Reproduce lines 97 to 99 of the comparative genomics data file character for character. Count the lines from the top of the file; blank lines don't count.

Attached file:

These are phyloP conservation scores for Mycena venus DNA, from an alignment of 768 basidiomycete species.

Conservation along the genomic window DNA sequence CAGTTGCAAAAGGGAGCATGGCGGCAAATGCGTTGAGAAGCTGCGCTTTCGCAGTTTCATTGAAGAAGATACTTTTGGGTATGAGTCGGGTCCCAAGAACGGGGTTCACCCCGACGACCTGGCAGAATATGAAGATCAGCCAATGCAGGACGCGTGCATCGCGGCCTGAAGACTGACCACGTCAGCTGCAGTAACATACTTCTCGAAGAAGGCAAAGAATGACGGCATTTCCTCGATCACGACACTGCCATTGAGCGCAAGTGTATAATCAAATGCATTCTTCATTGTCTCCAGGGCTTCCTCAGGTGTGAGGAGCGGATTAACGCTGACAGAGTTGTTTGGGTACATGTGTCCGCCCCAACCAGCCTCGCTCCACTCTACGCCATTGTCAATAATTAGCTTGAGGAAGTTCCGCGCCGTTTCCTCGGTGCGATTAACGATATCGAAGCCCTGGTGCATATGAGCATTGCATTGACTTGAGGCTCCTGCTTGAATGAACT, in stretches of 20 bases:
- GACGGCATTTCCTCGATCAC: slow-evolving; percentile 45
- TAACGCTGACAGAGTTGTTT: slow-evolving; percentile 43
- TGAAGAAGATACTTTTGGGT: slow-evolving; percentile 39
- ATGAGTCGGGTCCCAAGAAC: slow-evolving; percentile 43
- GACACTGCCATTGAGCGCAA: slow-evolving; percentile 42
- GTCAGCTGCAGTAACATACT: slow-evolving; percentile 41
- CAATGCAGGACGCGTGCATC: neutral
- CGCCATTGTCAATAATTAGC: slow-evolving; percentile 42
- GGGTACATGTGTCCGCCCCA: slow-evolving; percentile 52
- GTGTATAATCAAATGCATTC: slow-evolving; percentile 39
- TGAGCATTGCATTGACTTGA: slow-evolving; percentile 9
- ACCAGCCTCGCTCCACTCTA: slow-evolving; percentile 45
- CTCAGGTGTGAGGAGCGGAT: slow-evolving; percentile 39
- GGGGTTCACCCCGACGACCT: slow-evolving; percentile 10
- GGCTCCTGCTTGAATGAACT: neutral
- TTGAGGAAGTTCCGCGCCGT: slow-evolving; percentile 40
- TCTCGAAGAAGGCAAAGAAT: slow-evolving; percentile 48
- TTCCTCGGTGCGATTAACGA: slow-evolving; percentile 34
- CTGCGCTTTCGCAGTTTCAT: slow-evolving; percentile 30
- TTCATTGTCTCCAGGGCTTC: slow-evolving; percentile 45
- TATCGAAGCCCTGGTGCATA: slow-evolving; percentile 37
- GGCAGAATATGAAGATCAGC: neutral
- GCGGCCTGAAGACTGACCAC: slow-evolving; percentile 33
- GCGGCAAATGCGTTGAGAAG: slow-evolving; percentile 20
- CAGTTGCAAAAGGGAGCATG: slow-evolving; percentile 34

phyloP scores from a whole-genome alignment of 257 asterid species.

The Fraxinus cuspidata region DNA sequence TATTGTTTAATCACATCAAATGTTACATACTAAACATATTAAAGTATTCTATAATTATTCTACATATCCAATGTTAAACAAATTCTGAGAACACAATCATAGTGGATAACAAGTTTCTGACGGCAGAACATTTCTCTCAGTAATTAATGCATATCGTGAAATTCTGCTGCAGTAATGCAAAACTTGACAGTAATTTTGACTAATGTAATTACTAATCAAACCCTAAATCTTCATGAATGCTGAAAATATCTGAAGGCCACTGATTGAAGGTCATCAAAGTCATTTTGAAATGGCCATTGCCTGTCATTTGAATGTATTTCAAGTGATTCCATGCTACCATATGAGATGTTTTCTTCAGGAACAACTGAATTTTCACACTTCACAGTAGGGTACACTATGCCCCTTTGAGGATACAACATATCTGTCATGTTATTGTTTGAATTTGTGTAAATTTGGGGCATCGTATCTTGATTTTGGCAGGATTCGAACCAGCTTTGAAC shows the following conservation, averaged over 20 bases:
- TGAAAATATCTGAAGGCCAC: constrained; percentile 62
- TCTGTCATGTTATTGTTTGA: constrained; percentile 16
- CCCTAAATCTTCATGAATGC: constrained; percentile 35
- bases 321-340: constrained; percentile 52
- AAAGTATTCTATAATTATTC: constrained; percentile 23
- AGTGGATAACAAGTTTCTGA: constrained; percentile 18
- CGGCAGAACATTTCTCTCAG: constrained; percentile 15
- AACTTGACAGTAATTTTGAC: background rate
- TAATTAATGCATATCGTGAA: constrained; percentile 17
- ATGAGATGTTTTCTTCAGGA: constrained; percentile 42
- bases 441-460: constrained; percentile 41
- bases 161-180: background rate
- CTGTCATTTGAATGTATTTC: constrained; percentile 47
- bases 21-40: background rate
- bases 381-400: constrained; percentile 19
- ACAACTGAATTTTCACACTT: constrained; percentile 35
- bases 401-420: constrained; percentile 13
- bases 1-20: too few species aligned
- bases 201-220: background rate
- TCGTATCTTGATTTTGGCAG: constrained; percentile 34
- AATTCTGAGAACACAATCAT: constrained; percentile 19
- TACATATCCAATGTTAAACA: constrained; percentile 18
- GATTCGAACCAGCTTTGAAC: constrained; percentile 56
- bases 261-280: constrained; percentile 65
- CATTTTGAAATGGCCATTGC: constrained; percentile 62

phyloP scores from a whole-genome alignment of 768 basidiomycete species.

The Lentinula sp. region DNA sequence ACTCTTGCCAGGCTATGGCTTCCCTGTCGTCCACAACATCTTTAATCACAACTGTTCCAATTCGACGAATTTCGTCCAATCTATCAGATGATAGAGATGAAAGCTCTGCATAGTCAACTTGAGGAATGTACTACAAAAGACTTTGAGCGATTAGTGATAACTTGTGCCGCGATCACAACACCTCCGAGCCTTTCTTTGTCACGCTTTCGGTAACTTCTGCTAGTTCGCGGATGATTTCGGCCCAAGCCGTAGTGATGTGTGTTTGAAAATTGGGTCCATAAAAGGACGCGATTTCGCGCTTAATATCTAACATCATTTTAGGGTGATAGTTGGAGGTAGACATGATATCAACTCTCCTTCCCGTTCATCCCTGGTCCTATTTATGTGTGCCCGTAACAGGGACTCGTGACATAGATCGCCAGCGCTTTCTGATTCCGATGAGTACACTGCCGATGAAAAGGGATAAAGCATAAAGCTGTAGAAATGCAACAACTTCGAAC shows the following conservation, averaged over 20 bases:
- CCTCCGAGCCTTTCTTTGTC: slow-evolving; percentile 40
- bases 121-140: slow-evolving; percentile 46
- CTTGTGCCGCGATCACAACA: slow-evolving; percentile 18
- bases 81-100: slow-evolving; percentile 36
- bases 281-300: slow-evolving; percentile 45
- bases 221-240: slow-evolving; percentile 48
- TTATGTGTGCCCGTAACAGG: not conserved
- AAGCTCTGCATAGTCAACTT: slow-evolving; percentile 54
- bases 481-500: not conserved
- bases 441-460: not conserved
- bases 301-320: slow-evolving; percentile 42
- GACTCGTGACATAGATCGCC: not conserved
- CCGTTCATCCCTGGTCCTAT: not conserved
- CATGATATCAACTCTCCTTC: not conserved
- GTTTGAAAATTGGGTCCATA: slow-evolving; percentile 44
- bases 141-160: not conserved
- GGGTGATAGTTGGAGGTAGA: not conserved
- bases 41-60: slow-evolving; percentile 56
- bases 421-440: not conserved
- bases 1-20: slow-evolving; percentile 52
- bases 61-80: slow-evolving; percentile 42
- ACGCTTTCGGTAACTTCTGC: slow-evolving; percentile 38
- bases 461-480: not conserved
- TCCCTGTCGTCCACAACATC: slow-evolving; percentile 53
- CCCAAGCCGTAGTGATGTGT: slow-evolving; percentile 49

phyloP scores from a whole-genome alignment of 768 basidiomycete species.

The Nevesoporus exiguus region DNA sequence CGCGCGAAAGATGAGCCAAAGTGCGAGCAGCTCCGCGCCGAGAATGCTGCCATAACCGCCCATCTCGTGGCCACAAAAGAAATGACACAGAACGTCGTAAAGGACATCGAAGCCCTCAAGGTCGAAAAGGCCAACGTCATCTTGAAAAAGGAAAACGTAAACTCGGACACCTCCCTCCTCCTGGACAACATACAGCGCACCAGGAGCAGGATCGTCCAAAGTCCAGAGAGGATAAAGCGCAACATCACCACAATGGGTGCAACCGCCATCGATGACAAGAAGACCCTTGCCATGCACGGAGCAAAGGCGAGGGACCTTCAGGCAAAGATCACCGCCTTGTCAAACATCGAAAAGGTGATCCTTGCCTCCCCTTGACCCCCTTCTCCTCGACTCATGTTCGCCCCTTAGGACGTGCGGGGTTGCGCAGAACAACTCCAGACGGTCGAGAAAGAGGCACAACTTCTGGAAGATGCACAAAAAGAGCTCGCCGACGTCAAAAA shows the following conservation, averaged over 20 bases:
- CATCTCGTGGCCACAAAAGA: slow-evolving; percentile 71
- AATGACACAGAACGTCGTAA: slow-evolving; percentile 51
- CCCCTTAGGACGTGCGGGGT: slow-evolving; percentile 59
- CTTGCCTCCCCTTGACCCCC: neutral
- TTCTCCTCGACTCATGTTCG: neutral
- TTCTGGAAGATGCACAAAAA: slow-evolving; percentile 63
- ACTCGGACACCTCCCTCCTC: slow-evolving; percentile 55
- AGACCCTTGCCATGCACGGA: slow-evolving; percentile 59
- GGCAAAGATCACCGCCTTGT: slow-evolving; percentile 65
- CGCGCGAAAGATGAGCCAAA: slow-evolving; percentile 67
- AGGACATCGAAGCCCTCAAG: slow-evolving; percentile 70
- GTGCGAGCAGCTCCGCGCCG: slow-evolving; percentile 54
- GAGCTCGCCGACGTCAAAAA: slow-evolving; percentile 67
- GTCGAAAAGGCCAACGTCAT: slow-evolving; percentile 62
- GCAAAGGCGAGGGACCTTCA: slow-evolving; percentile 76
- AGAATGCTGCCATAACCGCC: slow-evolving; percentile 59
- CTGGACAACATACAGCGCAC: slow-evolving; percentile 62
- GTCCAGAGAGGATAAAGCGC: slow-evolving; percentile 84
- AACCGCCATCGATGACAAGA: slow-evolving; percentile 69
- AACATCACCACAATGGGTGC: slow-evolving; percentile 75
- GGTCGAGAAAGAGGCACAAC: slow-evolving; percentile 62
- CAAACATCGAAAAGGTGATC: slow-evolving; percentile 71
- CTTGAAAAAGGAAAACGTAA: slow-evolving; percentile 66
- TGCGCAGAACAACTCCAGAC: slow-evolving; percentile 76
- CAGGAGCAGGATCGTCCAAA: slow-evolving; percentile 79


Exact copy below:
- GTCGAAAAGGCCAACGTCAT: slow-evolving; percentile 62
- GCAAAGGCGAGGGACCTTCA: slow-evolving; percentile 76
- AGAATGCTGCCATAACCGCC: slow-evolving; percentile 59